PowerShell Desired State Configuration – My first experiences

During the past weeks I have been reading and listening about PowerShell Desired State Configuration a new feature introduced with PowerShell 4.0 which ships with Windows 8.1 and Server 2012R2 but is also available for Windows 7 SP1 and Server 2008 R2 as part of the Windows Management Framework 4.0

To keep things simple at first, I have only focused at running DSC on a local client and only used two built-in configuration resources. What i wanted to achieve was not only to get a DSC running, but also understand how things work.

The client_config.ps1 script below defines the configuration and generates the configuration MOF file. The below configuration defines a registry key and and a defined value  and a file that must exist and contain a defined content.


#Configuration settings for the Foo Corp Client to demonstrate DSC

Configuration ClientConfig
Param ($MachineName)

Node $MachineName
    Registry FooCorpReg1
        Ensure = "Present"
        Key = "HKEY_LOCAL_MACHINE\Software\FooCorp"
        ValueName = "Name"
        ValueData = "DSCDemo"

    File FooCorpFile1
        DestinationPath = "c:\data\FooCorpFile1.txt"
        Ensure = "Present"
        Contents = "Hello DSC World"
        Type = "File"

# Save the MOF file
ClientConfig -MachineName "localhost" -OutPutPath "c:\Data\DSC\ClientConfig" 

The result of running the above script is the localhost.mof file


The content of the MOF file looks as following (Get-Content localhost.mof)

@GenerationDate=11/16/2013 13:23:06

instance of MSFT_RegistryResource as $MSFT_RegistryResource1ref
ResourceID = “[Registry]FooCorpReg1”;
Key = “HKEY_LOCAL_MACHINE\\Software\\FooCorp”;
Ensure = “Present”;
SourceInfo = “C:\\Data\\DSC\\Client_config.ps1::11::5::Registry”;
ModuleName = “PSDesiredStateConfiguration”;
ValueData = {
ModuleVersion = “1.0”;
ValueName = “Name”;


instance of MSFT_FileDirectoryConfiguration as $MSFT_FileDirectoryConfiguration1ref
ResourceID = “[File]FooCorpFile1”;
Type = “File”;
Ensure = “Present”;
Contents = “Hello DSC World”;
SourceInfo = “C:\\Data\\DSC\\Client_config.ps1::20::5::File”;
DestinationPath = “c:\\data\\FooCorpFile1.txt”;
ModuleName = “PSDesiredStateConfiguration”;
ModuleVersion = “1.0”;


instance of OMI_ConfigurationDocument
GenerationDate=”11/16/2013 13:23:06″;

Now that we have the configuration stored in a MOF file, let’s apply it to the local machine by running the following command.

# Apply the Configuration
Start-DscConfiguration -Path "c:\Data\DSC\ClientConfig" -wait -Verbose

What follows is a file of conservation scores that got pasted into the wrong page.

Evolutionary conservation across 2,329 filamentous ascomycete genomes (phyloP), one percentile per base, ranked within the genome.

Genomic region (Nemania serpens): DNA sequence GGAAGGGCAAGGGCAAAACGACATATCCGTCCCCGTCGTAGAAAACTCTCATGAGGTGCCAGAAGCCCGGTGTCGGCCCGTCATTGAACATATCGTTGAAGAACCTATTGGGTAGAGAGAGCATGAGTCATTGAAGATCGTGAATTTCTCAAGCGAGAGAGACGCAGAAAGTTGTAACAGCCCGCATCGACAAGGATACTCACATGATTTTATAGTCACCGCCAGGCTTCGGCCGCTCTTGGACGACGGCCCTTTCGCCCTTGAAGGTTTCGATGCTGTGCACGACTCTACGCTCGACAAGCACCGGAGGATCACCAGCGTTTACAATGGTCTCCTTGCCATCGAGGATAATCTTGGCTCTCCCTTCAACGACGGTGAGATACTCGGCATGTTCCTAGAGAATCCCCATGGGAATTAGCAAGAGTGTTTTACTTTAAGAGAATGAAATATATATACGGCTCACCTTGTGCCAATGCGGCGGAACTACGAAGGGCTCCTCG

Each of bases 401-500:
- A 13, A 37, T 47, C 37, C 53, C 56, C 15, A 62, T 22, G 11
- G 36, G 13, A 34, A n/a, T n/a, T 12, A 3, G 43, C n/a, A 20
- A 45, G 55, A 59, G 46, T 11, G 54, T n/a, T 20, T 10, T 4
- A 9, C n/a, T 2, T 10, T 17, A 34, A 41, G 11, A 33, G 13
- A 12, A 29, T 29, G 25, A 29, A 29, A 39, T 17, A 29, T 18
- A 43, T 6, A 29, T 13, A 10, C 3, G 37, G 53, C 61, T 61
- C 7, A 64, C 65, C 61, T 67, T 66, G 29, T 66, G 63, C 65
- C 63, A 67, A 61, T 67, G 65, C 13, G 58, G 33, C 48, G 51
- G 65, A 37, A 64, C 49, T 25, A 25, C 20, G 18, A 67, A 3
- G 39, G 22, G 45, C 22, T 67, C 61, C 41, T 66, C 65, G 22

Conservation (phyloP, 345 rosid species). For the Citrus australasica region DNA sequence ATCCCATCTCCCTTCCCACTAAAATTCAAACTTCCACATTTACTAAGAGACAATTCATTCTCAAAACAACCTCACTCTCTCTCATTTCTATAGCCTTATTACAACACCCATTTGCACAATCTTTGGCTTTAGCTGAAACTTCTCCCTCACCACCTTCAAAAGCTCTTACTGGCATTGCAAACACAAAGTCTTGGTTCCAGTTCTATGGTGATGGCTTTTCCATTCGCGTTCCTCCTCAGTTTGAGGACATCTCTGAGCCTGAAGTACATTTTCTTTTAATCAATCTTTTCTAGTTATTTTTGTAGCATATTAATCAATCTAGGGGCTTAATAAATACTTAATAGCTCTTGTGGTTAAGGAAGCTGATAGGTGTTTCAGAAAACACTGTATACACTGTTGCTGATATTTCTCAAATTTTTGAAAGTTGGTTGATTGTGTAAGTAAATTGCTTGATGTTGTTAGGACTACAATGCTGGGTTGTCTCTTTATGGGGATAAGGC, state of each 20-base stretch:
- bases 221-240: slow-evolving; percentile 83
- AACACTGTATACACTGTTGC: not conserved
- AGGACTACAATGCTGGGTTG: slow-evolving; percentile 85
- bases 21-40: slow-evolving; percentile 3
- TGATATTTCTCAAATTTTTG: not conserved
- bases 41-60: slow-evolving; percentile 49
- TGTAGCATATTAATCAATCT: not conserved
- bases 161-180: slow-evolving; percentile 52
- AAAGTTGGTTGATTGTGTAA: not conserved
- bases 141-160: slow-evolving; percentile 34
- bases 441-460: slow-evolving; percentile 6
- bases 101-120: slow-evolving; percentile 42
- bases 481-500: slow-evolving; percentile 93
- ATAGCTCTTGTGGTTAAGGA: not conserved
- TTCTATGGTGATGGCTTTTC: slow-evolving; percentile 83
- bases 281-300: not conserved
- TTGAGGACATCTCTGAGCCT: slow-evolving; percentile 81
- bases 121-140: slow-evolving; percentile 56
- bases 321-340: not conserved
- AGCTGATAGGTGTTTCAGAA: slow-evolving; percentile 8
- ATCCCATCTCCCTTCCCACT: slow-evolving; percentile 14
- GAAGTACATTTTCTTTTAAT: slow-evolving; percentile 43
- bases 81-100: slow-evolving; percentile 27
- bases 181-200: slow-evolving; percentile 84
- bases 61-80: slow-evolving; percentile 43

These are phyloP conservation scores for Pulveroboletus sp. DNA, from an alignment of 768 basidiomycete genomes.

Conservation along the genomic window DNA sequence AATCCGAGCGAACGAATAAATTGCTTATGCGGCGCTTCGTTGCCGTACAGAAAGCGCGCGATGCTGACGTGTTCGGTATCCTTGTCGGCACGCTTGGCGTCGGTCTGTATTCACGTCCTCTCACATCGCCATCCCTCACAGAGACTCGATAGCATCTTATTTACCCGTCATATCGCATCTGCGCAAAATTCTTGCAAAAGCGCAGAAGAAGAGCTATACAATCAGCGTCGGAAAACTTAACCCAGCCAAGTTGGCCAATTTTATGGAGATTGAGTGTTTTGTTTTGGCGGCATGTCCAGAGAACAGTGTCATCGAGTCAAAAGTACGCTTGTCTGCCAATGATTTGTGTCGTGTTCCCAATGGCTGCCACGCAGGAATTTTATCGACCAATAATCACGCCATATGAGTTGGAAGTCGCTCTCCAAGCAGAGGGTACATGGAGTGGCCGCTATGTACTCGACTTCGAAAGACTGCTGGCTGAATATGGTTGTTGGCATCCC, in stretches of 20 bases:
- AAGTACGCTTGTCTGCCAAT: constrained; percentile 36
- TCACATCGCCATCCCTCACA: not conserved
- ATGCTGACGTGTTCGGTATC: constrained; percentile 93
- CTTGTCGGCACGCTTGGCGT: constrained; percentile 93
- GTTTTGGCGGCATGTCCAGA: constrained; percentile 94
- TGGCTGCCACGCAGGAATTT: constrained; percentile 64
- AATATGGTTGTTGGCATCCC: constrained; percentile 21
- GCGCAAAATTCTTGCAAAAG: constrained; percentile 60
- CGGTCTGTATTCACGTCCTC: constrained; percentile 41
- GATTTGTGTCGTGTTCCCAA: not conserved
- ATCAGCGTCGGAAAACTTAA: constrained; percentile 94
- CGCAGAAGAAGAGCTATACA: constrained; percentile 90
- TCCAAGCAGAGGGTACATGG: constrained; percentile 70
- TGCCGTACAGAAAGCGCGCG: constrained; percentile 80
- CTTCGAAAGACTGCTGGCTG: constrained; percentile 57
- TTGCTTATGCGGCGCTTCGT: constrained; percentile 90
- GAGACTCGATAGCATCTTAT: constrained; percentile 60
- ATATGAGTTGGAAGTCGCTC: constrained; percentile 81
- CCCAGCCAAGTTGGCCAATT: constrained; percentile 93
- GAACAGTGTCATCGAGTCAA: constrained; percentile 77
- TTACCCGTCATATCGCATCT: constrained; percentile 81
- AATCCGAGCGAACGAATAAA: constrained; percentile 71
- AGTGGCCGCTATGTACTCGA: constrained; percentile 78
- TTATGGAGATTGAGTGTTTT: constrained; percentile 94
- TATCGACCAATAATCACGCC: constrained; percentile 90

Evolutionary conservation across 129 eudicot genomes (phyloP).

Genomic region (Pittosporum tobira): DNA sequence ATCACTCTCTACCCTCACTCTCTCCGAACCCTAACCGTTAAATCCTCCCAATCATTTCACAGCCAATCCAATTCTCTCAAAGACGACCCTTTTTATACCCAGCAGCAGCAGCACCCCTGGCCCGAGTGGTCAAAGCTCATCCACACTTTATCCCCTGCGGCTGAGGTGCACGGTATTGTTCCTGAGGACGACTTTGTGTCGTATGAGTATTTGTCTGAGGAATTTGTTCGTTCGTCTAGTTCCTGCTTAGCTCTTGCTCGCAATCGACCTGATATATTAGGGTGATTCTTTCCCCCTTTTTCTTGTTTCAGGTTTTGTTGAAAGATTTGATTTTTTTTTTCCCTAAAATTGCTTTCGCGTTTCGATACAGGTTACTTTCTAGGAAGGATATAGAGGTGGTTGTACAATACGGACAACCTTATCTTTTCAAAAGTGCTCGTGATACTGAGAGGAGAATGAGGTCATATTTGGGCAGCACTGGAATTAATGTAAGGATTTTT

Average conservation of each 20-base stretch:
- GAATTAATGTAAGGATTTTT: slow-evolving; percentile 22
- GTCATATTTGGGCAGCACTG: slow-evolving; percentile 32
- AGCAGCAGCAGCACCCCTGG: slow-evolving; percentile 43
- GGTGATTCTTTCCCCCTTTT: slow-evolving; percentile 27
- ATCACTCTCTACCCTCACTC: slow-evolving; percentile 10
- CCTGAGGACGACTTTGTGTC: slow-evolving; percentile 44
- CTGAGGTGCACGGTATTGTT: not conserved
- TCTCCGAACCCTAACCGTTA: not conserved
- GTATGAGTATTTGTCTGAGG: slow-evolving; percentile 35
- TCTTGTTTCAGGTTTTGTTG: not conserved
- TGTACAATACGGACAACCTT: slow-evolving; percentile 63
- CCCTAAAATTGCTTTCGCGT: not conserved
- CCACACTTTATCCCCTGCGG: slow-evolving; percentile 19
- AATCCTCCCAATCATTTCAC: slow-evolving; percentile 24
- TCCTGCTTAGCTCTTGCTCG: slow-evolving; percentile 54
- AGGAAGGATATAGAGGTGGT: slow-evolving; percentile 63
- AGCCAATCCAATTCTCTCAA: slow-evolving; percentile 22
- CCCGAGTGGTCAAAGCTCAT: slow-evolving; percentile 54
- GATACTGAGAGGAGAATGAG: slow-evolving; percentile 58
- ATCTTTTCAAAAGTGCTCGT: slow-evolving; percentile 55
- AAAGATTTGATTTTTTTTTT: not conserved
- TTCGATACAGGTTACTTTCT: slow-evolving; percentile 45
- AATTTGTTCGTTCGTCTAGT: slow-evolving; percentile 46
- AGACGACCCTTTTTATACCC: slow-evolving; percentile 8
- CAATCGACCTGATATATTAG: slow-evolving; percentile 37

The result is that we have now the file and the content that was expected

as well as the registry key and expected value

But there is more, the configuration not only got applied but also stored on the system. I spend a bit of time figuring out where it actually stores the data. With the help of the Event log i found out that the configuration gets stored into C:\Windows\System32\Configuration\Current.MOF

Speaking about the Event log, if you open the Event log viewer, you will find a dedicated log for Desired State Configuration events.


To see what configuration is stored on the system, we can simply run the following command



To check whether our system is still compliant we run the following command

Test-DscConfiguration -Verbose


Now let’s change things on our system. We remove the registry key and change the content of the file and then run the Test-DSCConfiguration command again.


What is interesting is that as soon as it detected that the registry setting is not compliant the test returns false, but also does not continue checking the other configuration. I assume this is by design.

The engine that drives the Desired State Configuration is called the Local Configuration Manager. By running the following command we can see the Local Configuration Manager’s current configuration.



It took me a bit to find this one out, but after putting together the following command

Get-CimClass -Namespace root/Microsoft/Windows/DesiredStateConfiguration -ClassName MSFT_DSCMetaConfiguration | Select-Object -ExpandProperty CimClassProperties | Select-Object @{Label="ConfigSetting";Expression={$_.Name}} -ExpandProperty Qualifiers

we know that there are three Configuration Modes. ApplyOnly, ApplyAndMonitor, ApplyAndAutoCorrect. On a Windows 8.1 client the default is ApplyAndMonitor. We look at how to change this in just a moment.

During my DSC discovery journey I also found out that there is a Scheduled Task for DSC.